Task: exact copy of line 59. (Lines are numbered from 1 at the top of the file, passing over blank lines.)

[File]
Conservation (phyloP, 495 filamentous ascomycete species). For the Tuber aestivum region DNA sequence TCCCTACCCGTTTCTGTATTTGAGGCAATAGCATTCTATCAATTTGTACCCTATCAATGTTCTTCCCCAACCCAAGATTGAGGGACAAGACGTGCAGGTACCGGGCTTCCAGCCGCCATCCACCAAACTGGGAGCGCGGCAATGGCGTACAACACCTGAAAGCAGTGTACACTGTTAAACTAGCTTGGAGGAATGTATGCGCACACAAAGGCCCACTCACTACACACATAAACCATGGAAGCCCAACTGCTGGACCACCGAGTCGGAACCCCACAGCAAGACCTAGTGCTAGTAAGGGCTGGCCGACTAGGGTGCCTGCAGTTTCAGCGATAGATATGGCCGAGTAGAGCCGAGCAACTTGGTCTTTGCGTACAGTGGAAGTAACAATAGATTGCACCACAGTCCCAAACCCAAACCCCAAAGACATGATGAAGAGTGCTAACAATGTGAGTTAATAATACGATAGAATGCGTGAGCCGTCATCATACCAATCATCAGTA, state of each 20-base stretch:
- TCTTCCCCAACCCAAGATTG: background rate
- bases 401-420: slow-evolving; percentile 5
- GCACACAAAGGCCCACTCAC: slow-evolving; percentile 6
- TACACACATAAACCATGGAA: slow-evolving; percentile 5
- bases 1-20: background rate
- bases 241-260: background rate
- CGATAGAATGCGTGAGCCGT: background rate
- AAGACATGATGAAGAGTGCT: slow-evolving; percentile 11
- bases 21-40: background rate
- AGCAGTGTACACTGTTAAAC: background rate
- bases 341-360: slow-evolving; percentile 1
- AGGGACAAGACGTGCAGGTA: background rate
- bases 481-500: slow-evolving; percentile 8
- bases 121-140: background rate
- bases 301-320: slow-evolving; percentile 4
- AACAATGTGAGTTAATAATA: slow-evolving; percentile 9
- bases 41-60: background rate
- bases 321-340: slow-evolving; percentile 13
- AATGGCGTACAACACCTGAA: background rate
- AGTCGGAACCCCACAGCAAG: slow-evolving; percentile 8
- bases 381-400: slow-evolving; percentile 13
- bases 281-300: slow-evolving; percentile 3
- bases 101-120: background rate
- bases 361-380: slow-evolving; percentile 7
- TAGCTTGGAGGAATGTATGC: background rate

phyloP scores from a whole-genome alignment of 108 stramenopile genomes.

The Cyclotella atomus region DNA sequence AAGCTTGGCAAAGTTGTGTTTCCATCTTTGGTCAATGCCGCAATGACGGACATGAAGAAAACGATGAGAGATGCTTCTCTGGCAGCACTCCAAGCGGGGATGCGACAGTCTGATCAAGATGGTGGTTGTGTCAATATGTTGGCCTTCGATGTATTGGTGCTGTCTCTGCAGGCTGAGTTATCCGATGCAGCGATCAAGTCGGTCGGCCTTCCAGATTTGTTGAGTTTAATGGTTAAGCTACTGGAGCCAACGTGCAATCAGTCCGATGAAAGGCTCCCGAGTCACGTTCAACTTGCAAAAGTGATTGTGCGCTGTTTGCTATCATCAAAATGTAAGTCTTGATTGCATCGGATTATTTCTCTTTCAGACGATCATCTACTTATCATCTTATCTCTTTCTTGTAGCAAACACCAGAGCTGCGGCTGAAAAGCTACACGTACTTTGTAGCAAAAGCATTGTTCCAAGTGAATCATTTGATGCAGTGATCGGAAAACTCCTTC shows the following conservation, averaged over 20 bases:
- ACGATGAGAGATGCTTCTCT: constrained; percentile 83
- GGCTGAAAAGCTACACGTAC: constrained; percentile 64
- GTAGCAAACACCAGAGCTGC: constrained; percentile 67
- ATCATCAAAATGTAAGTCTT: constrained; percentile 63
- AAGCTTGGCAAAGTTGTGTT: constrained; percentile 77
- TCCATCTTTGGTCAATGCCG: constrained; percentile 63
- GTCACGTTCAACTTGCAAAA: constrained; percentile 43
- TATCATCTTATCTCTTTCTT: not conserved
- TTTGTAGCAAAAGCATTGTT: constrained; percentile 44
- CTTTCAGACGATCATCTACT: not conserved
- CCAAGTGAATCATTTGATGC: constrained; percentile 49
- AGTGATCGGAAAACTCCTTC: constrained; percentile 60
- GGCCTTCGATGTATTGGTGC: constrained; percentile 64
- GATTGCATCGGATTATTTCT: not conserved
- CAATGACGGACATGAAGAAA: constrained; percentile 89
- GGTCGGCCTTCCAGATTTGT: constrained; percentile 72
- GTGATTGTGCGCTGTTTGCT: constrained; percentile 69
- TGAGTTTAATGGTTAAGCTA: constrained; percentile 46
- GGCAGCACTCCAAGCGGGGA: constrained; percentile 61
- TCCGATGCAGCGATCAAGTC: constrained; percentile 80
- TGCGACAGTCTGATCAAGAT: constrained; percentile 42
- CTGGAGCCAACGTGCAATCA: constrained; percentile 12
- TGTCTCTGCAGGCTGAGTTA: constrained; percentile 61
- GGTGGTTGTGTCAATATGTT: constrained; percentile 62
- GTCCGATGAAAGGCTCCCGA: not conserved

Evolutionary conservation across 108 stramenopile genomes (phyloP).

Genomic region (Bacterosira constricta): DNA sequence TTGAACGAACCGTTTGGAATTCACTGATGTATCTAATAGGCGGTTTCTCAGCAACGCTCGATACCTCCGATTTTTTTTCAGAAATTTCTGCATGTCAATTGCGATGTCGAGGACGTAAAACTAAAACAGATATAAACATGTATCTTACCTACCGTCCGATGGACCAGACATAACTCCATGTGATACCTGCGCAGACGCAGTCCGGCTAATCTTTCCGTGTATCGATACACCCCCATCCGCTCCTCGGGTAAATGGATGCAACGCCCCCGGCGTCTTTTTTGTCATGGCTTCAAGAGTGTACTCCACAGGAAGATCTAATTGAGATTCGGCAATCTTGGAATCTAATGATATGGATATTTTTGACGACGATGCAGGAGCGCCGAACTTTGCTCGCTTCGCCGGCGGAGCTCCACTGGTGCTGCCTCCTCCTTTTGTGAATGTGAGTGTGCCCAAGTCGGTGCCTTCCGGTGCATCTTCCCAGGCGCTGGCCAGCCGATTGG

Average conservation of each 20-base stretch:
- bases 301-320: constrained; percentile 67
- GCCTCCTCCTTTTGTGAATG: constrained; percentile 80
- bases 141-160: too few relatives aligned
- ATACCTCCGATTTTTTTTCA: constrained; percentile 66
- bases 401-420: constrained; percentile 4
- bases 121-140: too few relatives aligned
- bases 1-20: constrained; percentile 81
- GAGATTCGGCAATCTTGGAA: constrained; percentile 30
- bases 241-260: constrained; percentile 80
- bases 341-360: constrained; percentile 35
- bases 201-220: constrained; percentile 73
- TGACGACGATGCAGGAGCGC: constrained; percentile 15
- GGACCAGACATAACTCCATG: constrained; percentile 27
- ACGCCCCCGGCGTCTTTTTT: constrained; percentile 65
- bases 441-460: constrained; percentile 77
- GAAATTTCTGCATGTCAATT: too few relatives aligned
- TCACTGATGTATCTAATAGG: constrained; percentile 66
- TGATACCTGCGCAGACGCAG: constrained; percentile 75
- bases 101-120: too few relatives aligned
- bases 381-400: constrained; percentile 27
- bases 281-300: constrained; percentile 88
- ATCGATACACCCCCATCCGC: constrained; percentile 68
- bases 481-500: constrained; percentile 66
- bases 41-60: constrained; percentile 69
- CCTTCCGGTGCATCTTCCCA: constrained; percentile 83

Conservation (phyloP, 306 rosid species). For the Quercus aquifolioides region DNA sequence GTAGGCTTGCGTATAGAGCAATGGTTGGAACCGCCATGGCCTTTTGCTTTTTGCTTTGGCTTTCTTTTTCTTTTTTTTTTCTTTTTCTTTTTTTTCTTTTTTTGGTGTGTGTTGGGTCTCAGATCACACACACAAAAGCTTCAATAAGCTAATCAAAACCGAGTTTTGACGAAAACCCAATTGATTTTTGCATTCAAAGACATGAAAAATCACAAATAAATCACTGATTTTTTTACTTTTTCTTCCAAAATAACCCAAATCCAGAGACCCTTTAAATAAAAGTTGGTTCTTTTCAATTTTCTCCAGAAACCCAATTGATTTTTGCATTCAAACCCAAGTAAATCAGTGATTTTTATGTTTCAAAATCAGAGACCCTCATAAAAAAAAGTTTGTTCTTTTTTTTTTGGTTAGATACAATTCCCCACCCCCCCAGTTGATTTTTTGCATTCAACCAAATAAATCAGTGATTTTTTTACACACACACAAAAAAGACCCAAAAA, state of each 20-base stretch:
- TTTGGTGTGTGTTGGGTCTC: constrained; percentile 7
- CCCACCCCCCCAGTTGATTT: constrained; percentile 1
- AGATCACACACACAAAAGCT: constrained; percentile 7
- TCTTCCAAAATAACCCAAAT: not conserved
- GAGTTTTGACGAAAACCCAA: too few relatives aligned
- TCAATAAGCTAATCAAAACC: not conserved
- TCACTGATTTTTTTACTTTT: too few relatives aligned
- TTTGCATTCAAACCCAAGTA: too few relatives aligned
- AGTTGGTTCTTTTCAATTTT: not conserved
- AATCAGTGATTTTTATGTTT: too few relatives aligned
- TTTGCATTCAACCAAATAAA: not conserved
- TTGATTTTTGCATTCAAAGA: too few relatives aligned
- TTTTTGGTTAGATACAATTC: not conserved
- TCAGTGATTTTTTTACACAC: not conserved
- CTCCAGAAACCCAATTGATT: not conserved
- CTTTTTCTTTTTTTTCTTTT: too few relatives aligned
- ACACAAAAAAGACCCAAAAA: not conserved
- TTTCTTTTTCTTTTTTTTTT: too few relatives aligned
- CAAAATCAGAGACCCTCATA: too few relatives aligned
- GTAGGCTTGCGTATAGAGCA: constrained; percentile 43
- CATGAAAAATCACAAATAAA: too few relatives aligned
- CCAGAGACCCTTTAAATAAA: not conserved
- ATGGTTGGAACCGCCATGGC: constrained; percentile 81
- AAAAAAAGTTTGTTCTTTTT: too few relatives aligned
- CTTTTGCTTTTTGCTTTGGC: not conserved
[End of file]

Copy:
- bases 141-160: too few relatives aligned